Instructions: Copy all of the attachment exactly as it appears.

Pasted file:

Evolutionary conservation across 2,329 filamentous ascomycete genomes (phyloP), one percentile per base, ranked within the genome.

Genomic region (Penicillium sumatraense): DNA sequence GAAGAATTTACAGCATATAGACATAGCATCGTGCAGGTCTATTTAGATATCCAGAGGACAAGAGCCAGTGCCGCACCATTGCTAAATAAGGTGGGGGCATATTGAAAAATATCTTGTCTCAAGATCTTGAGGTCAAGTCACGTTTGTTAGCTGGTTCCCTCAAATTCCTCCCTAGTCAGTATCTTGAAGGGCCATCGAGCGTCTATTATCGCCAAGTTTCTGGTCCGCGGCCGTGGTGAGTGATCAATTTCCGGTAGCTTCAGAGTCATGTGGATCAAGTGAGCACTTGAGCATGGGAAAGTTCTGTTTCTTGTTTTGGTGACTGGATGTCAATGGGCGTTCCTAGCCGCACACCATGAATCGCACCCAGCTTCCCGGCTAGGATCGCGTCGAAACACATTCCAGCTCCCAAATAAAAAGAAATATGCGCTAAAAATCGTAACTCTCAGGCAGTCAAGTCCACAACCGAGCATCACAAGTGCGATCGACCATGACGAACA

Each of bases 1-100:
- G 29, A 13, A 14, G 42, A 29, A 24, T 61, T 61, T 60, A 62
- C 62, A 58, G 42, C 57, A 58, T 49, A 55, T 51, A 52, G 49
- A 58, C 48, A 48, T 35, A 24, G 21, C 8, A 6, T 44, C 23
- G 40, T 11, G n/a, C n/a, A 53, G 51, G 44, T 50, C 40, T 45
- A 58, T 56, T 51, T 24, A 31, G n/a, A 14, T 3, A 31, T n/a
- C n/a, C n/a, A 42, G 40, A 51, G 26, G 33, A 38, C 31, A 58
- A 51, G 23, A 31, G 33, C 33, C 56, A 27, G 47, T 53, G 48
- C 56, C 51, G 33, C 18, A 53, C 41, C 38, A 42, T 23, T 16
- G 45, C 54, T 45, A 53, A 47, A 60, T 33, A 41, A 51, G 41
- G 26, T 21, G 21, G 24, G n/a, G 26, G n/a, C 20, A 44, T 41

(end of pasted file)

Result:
Evolutionary conservation across 2,329 filamentous ascomycete genomes (phyloP), one percentile per base, ranked within the genome.

Genomic region (Penicillium sumatraense): DNA sequence GAAGAATTTACAGCATATAGACATAGCATCGTGCAGGTCTATTTAGATATCCAGAGGACAAGAGCCAGTGCCGCACCATTGCTAAATAAGGTGGGGGCATATTGAAAAATATCTTGTCTCAAGATCTTGAGGTCAAGTCACGTTTGTTAGCTGGTTCCCTCAAATTCCTCCCTAGTCAGTATCTTGAAGGGCCATCGAGCGTCTATTATCGCCAAGTTTCTGGTCCGCGGCCGTGGTGAGTGATCAATTTCCGGTAGCTTCAGAGTCATGTGGATCAAGTGAGCACTTGAGCATGGGAAAGTTCTGTTTCTTGTTTTGGTGACTGGATGTCAATGGGCGTTCCTAGCCGCACACCATGAATCGCACCCAGCTTCCCGGCTAGGATCGCGTCGAAACACATTCCAGCTCCCAAATAAAAAGAAATATGCGCTAAAAATCGTAACTCTCAGGCAGTCAAGTCCACAACCGAGCATCACAAGTGCGATCGACCATGACGAACA

Each of bases 1-100:
- G 29, A 13, A 14, G 42, A 29, A 24, T 61, T 61, T 60, A 62
- C 62, A 58, G 42, C 57, A 58, T 49, A 55, T 51, A 52, G 49
- A 58, C 48, A 48, T 35, A 24, G 21, C 8, A 6, T 44, C 23
- G 40, T 11, G n/a, C n/a, A 53, G 51, G 44, T 50, C 40, T 45
- A 58, T 56, T 51, T 24, A 31, G n/a, A 14, T 3, A 31, T n/a
- C n/a, C n/a, A 42, G 40, A 51, G 26, G 33, A 38, C 31, A 58
- A 51, G 23, A 31, G 33, C 33, C 56, A 27, G 47, T 53, G 48
- C 56, C 51, G 33, C 18, A 53, C 41, C 38, A 42, T 23, T 16
- G 45, C 54, T 45, A 53, A 47, A 60, T 33, A 41, A 51, G 41
- G 26, T 21, G 21, G 24, G n/a, G 26, G n/a, C 20, A 44, T 41